From The miracle of Mobility Worldwide:

The year 2019 marks the 25th anniversary of the Mobility Worldwide (formerly PET International).
Since the 1992 beginning, the ministry has constructed more than 70,000 hand-crank carts for people in 104 countries.
The ministry was started by the Rev. Mel West, a World War II Marine Corps veteran and a former dairy farmer and vocational agriculture teacher in Missouri prior to his call to the ministry.
During Mel’s ministerial career, he founded and led the Office of Creative Ministry for the Missouri Annual Conference. In that post for 20 years, he was the catalyst for scores of voluntary service projects that introduced hundreds of youth and adults to the joys of voluntary mission service.

A 4-year-old boy in San Bernadino, Guatemala, receives a mobility cart.

A 4-year-old boy in
San Bernadino, Guatemala,
receives a mobility cart.

Mel West with MW cart

Mel West with MW cart

An appeal from Zambia
Following his 1992 retirement from the ordained ministry, Mel received an appeal from Larry Hills, a UM missionary in Zambia.
The appeal derived from an evening experience. Larry was driving home and his lights played on an object crawling out of roadside bush. He thought it was an animal but discovered it was a woman, with an infant strapped to her back. Long ago, a land mine had blown both of her legs off. Larry gave her water and drove her to her destination.
Larry appealed to Mel to use his network of contacts to provide wheelchairs for those maimed by landmines.
Mel knew that a standard wheelchair would not work on the rough terrain of Zambia. He went to work with Earl Miner, an engineer. Working in the garage at Mel’s Columbia home, the two of them built a hand-crank, three-wheeled, cart. They called their creation a PET (Personal Energy Transportation) unit.
A field test in Zambia received overwhelmingly positive reviews. With some modifications, they had a cart, which could haul 300 pounds, move at the speed of a fast walk, and last from eight-to-ten years.
First shop
In 1994, the first PET shop was established in Columbia with a corps of dedicated volunteer workers. Most of the volunteers were seniors and many were members of UM Men organizations from neighboring churches.
From these simple beginnings, the PET project became a rapidly growing movement. Today there are 21 shops in the U.S. one in Zambia and one in Sierra Leone. These shops produce 7,000 units each year. The shops produce a cart for adults, a cart for children, and a pull cart without a crank.
In 2015, this movement was rebranded as Mobility Worldwide, and it became an official affiliate organization of the General Commission on UM Men. Participants at the UM Men gatherings have had a chance to “kick the tires” by constructing and test-driving the carts.
Working with some 50 distribution partners, the carts are delivered by maritime freight in containers of 80-140 carts.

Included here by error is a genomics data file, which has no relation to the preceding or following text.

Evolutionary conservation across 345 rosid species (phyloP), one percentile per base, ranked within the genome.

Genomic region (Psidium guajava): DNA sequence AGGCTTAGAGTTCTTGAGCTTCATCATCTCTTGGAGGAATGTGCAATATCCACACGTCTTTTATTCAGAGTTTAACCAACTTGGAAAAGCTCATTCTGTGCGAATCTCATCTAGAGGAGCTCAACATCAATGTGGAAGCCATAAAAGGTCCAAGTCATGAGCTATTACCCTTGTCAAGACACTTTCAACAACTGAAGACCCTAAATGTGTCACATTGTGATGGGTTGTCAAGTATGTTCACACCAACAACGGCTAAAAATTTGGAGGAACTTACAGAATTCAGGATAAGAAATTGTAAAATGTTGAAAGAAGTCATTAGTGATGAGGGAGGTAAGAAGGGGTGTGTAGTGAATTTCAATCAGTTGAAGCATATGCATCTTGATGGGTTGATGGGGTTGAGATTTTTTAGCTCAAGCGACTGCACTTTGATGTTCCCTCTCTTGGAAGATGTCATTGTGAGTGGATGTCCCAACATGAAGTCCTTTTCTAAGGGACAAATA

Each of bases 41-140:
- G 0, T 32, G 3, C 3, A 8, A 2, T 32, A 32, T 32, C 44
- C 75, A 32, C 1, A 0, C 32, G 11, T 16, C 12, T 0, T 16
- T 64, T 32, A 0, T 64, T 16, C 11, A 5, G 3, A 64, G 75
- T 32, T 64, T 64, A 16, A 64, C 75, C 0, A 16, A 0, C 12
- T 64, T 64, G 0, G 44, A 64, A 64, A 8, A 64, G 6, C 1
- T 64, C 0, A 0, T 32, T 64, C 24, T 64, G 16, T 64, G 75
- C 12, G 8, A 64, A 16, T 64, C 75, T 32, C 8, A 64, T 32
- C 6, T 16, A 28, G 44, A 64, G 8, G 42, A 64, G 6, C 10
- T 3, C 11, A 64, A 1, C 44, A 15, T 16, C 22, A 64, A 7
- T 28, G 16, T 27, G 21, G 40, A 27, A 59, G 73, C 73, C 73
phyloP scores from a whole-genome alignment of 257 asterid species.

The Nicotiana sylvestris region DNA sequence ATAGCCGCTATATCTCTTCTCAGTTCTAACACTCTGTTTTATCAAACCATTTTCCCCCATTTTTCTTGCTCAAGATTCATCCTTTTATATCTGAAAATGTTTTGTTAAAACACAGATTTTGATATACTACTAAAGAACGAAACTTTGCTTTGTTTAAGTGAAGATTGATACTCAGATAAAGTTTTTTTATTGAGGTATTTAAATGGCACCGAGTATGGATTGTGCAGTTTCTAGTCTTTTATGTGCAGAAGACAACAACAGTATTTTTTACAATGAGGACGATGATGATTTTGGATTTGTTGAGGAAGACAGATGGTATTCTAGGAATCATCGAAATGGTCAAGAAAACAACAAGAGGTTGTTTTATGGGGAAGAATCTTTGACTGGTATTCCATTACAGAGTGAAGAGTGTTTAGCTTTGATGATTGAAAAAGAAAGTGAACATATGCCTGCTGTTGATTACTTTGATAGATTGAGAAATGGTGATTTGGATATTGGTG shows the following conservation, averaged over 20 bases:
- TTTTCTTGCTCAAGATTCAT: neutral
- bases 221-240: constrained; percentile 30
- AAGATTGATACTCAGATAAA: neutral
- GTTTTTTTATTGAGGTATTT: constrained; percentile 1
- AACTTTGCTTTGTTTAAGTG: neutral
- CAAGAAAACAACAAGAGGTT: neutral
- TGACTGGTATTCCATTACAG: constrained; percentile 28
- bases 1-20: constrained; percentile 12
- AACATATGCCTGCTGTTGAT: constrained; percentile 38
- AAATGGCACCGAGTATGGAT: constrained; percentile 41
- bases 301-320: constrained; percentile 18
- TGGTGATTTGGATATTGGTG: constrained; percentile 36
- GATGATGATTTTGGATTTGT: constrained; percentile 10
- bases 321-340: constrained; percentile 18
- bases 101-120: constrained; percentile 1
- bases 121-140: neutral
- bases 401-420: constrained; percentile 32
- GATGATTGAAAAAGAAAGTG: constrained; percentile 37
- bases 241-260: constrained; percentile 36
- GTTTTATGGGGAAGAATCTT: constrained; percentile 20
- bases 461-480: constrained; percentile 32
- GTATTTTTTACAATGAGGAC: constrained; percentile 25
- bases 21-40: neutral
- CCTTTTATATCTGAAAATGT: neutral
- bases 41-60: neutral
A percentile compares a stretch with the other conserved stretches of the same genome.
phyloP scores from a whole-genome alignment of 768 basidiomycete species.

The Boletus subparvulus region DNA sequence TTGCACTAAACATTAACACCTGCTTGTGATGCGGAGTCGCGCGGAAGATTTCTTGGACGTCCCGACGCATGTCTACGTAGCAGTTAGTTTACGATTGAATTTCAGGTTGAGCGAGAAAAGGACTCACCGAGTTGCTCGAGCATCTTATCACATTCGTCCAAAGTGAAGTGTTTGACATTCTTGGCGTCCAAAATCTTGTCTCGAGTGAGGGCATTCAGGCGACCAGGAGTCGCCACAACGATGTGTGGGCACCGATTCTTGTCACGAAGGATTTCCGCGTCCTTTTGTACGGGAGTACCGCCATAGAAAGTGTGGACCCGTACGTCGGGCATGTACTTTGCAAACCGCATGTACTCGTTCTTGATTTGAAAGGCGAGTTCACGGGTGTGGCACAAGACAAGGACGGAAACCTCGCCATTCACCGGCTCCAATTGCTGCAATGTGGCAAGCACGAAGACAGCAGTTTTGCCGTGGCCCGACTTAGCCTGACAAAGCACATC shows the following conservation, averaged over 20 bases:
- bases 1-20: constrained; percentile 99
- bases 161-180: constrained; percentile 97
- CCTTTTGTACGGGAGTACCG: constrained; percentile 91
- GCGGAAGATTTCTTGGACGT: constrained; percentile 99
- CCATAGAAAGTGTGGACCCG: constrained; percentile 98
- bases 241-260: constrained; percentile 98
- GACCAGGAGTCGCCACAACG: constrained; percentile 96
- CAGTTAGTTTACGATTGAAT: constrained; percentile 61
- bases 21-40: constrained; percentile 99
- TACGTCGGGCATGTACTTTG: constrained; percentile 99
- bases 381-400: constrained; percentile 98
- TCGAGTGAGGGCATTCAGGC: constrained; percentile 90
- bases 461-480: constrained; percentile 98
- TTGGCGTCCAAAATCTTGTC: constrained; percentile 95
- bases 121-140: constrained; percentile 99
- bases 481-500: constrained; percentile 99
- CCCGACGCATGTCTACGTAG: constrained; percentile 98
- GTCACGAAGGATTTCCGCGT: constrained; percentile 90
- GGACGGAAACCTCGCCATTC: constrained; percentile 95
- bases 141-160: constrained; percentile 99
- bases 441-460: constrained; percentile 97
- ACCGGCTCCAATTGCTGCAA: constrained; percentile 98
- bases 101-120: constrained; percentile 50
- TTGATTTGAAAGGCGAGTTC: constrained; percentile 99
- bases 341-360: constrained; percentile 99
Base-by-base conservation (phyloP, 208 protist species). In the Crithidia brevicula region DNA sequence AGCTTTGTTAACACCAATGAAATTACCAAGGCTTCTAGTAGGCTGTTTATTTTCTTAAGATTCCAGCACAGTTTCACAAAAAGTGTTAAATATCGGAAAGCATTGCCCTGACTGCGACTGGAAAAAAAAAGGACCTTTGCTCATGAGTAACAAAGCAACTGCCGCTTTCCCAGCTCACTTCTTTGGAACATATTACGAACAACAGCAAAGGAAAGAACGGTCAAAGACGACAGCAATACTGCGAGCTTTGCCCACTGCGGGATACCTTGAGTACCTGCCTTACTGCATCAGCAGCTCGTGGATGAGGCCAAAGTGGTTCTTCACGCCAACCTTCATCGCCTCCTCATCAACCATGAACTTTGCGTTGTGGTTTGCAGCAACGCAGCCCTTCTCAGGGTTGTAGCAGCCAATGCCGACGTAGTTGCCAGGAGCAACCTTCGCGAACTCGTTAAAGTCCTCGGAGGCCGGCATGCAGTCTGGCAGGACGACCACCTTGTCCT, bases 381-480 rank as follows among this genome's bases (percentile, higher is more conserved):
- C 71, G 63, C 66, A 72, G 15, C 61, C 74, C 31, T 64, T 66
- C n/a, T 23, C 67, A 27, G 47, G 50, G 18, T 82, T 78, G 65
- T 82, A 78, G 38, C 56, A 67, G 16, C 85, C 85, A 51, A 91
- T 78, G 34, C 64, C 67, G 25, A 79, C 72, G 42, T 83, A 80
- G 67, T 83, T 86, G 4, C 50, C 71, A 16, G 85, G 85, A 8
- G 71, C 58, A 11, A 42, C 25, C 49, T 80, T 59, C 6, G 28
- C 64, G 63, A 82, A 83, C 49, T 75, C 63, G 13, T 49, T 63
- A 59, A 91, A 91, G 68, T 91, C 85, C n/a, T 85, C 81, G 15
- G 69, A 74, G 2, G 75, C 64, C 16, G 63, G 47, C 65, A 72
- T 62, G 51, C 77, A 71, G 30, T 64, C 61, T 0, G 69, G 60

Personal experience
I have been involved with Mobility Worldwide since 2004 when I volunteered to be the contact for this mission cause in Alaska. We thought that we could raise a little money (perhaps enough to build a few dozen carts) to assist this effort.
Over the past 14 years, UM organizations have combined their efforts with Rotary Clubs, Lions Clubs, and local businesses to provide funding for more than 500 carts. Alaskan college students, UM laymen, educators, health professionals, pastors, veterans and service club members have had the joy of personally meeting and delivering carts to adults and children in South Sudan, Zambia, Cameroon, Mexico, Honduras, Guatemala, Kenya, Vietnam and Sri Lanka.
I have made five trips to Guatemala since 2010––two trips to deliver carts and three trips with humanitarian service teams where cart delivery was part of our work.
Two memorable presentations
I recall a woman who got out of a mangled wheelchair and took to her new cart like a duck to water. The cart had a cooler in the back, which enabled her to support her children by selling tortillas in the plaza.
I also had the joy of presenting a cart to a beautiful young mother of two children who had been bedridden for the previous 18 months. She was disabled following a robbery where her husband was fatally shot and she was knifed and left for dead.
We helped her on the cart and she grabbed my hand in a vise-like grip, thanked, and blessed me for this gift. With a language assist from a college student on the team, I explained the gift was not from me; I was just a volunteer. The cart was from friends in the U.S. who wanted to share God’s love and help people like her in this special way.
She was crying, I was crying and the college student was crying.
Your turn
I hope your UM Men organization will participate in the 2019 silver anniversary of Mobility Worldwide by providing $300 to underwrite a cart and I hope you can become members of a distribution team.
For more information, visit
Mel West, 95, has a mantra. It reads, “When you do a good thing and do it well, let people know about it; good people want to help.”
To paraphrase Mel’s statement: “Mobility Worldwide builds a good cart that brings new life and possibilities for the disabled poor; good people want to help.
UM Men are good people. I am confident you will help.

The Rev. Walt Hays

The Rev.
Walt Hays

The Rev. Walt Hays is a retired UM pastor living in Alaska. He has experience in ecumenical ministries and was a development officer in the non-profit sector. He is now a volunteer senior adviser with Mobility Worldwide.